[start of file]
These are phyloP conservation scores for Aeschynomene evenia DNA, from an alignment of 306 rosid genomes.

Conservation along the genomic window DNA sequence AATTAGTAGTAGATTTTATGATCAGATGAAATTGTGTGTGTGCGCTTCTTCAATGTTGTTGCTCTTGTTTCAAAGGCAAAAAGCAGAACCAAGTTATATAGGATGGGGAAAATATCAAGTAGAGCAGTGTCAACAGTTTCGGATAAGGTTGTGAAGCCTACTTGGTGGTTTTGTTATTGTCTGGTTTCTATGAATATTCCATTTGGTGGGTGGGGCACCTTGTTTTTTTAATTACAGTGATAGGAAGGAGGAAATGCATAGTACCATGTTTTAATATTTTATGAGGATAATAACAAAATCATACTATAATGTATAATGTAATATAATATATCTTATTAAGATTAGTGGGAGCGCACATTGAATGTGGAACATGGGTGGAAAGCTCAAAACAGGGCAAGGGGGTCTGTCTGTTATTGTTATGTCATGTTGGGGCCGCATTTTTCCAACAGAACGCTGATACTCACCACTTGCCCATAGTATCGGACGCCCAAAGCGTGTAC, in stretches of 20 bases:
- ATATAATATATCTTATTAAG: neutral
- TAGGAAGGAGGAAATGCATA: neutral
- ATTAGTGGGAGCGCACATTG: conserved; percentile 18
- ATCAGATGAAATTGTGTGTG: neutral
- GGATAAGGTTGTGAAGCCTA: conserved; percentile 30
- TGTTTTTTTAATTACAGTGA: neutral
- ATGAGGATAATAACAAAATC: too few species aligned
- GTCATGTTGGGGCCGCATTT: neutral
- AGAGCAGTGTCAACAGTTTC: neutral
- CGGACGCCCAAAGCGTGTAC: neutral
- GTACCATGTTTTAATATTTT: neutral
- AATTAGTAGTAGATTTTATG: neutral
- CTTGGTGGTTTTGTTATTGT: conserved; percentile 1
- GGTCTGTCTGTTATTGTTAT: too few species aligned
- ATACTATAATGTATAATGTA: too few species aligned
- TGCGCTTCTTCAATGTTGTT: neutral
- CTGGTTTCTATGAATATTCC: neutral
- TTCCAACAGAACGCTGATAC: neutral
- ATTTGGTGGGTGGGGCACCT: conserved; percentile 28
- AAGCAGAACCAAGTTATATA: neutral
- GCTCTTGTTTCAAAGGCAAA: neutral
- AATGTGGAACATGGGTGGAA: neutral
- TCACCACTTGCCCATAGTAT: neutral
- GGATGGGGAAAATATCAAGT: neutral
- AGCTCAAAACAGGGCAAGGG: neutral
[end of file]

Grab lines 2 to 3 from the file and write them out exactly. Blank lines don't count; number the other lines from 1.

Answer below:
Conservation along the genomic window DNA sequence AATTAGTAGTAGATTTTATGATCAGATGAAATTGTGTGTGTGCGCTTCTTCAATGTTGTTGCTCTTGTTTCAAAGGCAAAAAGCAGAACCAAGTTATATAGGATGGGGAAAATATCAAGTAGAGCAGTGTCAACAGTTTCGGATAAGGTTGTGAAGCCTACTTGGTGGTTTTGTTATTGTCTGGTTTCTATGAATATTCCATTTGGTGGGTGGGGCACCTTGTTTTTTTAATTACAGTGATAGGAAGGAGGAAATGCATAGTACCATGTTTTAATATTTTATGAGGATAATAACAAAATCATACTATAATGTATAATGTAATATAATATATCTTATTAAGATTAGTGGGAGCGCACATTGAATGTGGAACATGGGTGGAAAGCTCAAAACAGGGCAAGGGGGTCTGTCTGTTATTGTTATGTCATGTTGGGGCCGCATTTTTCCAACAGAACGCTGATACTCACCACTTGCCCATAGTATCGGACGCCCAAAGCGTGTAC, in stretches of 20 bases:
- ATATAATATATCTTATTAAG: neutral